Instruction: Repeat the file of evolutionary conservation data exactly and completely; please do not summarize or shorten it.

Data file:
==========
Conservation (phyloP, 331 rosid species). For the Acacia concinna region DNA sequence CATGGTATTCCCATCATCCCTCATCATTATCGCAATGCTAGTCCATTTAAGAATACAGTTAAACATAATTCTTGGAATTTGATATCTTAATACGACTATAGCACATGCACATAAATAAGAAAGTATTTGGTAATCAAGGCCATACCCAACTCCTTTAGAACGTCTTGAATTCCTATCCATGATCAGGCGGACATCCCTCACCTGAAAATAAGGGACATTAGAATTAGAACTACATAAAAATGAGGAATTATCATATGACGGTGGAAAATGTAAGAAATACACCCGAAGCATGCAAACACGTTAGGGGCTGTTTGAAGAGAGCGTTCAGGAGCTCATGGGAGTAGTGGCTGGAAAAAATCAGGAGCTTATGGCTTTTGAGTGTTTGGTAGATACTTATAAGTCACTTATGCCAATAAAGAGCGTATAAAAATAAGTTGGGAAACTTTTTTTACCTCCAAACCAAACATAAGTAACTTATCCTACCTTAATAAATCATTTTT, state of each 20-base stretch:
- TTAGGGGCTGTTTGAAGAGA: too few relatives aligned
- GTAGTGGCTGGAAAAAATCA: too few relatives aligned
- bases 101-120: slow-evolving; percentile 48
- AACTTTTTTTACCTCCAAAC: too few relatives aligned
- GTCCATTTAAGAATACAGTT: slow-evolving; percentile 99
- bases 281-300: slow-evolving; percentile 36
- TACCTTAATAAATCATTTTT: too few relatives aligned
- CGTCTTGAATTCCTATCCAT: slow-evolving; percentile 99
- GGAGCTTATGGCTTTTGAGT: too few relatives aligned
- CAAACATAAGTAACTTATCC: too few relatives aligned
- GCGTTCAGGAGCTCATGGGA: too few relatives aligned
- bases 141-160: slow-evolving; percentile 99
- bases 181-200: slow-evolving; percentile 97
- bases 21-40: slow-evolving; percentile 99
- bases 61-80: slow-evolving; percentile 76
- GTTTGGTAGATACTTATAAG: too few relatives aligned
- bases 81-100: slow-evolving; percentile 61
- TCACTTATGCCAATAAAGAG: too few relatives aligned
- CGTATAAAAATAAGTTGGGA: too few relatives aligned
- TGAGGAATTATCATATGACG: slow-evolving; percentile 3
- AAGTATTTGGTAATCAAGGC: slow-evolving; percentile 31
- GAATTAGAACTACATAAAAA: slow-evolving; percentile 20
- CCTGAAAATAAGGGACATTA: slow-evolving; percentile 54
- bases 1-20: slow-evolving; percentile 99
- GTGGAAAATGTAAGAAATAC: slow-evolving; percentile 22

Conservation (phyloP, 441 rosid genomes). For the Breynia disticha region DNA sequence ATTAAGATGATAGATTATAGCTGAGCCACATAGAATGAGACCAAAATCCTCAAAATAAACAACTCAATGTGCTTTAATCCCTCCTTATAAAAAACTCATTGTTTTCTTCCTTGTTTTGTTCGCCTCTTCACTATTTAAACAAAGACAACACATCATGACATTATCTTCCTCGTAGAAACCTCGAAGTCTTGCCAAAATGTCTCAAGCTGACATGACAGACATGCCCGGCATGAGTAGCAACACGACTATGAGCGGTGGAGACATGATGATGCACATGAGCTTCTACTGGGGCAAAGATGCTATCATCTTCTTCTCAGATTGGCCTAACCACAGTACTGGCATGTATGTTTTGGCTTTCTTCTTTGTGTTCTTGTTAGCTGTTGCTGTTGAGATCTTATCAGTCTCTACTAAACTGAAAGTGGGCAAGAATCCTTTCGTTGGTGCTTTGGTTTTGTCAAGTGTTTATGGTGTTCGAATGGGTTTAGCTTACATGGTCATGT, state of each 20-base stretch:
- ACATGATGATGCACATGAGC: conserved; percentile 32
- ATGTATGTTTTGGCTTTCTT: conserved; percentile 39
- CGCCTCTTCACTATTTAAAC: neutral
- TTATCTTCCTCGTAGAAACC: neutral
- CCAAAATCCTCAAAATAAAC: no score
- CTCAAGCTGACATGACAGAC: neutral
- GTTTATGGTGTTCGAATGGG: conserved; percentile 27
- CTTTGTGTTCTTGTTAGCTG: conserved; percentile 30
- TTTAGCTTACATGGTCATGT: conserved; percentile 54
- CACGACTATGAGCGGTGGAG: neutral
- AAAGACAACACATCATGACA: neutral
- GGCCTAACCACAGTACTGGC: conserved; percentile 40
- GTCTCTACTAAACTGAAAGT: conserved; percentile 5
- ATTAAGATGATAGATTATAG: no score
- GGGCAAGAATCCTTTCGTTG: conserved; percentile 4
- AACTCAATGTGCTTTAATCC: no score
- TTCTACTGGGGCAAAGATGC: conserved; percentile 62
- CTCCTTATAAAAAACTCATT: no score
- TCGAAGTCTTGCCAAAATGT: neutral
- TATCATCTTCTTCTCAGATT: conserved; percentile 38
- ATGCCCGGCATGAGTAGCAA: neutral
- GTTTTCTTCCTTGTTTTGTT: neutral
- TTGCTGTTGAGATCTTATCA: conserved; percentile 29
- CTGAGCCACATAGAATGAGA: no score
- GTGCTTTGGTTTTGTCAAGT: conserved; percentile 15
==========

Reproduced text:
Conservation (phyloP, 331 rosid species). For the Acacia concinna region DNA sequence CATGGTATTCCCATCATCCCTCATCATTATCGCAATGCTAGTCCATTTAAGAATACAGTTAAACATAATTCTTGGAATTTGATATCTTAATACGACTATAGCACATGCACATAAATAAGAAAGTATTTGGTAATCAAGGCCATACCCAACTCCTTTAGAACGTCTTGAATTCCTATCCATGATCAGGCGGACATCCCTCACCTGAAAATAAGGGACATTAGAATTAGAACTACATAAAAATGAGGAATTATCATATGACGGTGGAAAATGTAAGAAATACACCCGAAGCATGCAAACACGTTAGGGGCTGTTTGAAGAGAGCGTTCAGGAGCTCATGGGAGTAGTGGCTGGAAAAAATCAGGAGCTTATGGCTTTTGAGTGTTTGGTAGATACTTATAAGTCACTTATGCCAATAAAGAGCGTATAAAAATAAGTTGGGAAACTTTTTTTACCTCCAAACCAAACATAAGTAACTTATCCTACCTTAATAAATCATTTTT, state of each 20-base stretch:
- TTAGGGGCTGTTTGAAGAGA: too few relatives aligned
- GTAGTGGCTGGAAAAAATCA: too few relatives aligned
- bases 101-120: slow-evolving; percentile 48
- AACTTTTTTTACCTCCAAAC: too few relatives aligned
- GTCCATTTAAGAATACAGTT: slow-evolving; percentile 99
- bases 281-300: slow-evolving; percentile 36
- TACCTTAATAAATCATTTTT: too few relatives aligned
- CGTCTTGAATTCCTATCCAT: slow-evolving; percentile 99
- GGAGCTTATGGCTTTTGAGT: too few relatives aligned
- CAAACATAAGTAACTTATCC: too few relatives aligned
- GCGTTCAGGAGCTCATGGGA: too few relatives aligned
- bases 141-160: slow-evolving; percentile 99
- bases 181-200: slow-evolving; percentile 97
- bases 21-40: slow-evolving; percentile 99
- bases 61-80: slow-evolving; percentile 76
- GTTTGGTAGATACTTATAAG: too few relatives aligned
- bases 81-100: slow-evolving; percentile 61
- TCACTTATGCCAATAAAGAG: too few relatives aligned
- CGTATAAAAATAAGTTGGGA: too few relatives aligned
- TGAGGAATTATCATATGACG: slow-evolving; percentile 3
- AAGTATTTGGTAATCAAGGC: slow-evolving; percentile 31
- GAATTAGAACTACATAAAAA: slow-evolving; percentile 20
- CCTGAAAATAAGGGACATTA: slow-evolving; percentile 54
- bases 1-20: slow-evolving; percentile 99
- GTGGAAAATGTAAGAAATAC: slow-evolving; percentile 22

Conservation (phyloP, 441 rosid genomes). For the Breynia disticha region DNA sequence ATTAAGATGATAGATTATAGCTGAGCCACATAGAATGAGACCAAAATCCTCAAAATAAACAACTCAATGTGCTTTAATCCCTCCTTATAAAAAACTCATTGTTTTCTTCCTTGTTTTGTTCGCCTCTTCACTATTTAAACAAAGACAACACATCATGACATTATCTTCCTCGTAGAAACCTCGAAGTCTTGCCAAAATGTCTCAAGCTGACATGACAGACATGCCCGGCATGAGTAGCAACACGACTATGAGCGGTGGAGACATGATGATGCACATGAGCTTCTACTGGGGCAAAGATGCTATCATCTTCTTCTCAGATTGGCCTAACCACAGTACTGGCATGTATGTTTTGGCTTTCTTCTTTGTGTTCTTGTTAGCTGTTGCTGTTGAGATCTTATCAGTCTCTACTAAACTGAAAGTGGGCAAGAATCCTTTCGTTGGTGCTTTGGTTTTGTCAAGTGTTTATGGTGTTCGAATGGGTTTAGCTTACATGGTCATGT, state of each 20-base stretch:
- ACATGATGATGCACATGAGC: conserved; percentile 32
- ATGTATGTTTTGGCTTTCTT: conserved; percentile 39
- CGCCTCTTCACTATTTAAAC: neutral
- TTATCTTCCTCGTAGAAACC: neutral
- CCAAAATCCTCAAAATAAAC: no score
- CTCAAGCTGACATGACAGAC: neutral
- GTTTATGGTGTTCGAATGGG: conserved; percentile 27
- CTTTGTGTTCTTGTTAGCTG: conserved; percentile 30
- TTTAGCTTACATGGTCATGT: conserved; percentile 54
- CACGACTATGAGCGGTGGAG: neutral
- AAAGACAACACATCATGACA: neutral
- GGCCTAACCACAGTACTGGC: conserved; percentile 40
- GTCTCTACTAAACTGAAAGT: conserved; percentile 5
- ATTAAGATGATAGATTATAG: no score
- GGGCAAGAATCCTTTCGTTG: conserved; percentile 4
- AACTCAATGTGCTTTAATCC: no score
- TTCTACTGGGGCAAAGATGC: conserved; percentile 62
- CTCCTTATAAAAAACTCATT: no score
- TCGAAGTCTTGCCAAAATGT: neutral
- TATCATCTTCTTCTCAGATT: conserved; percentile 38
- ATGCCCGGCATGAGTAGCAA: neutral
- GTTTTCTTCCTTGTTTTGTT: neutral
- TTGCTGTTGAGATCTTATCA: conserved; percentile 29
- CTGAGCCACATAGAATGAGA: no score
- GTGCTTTGGTTTTGTCAAGT: conserved; percentile 15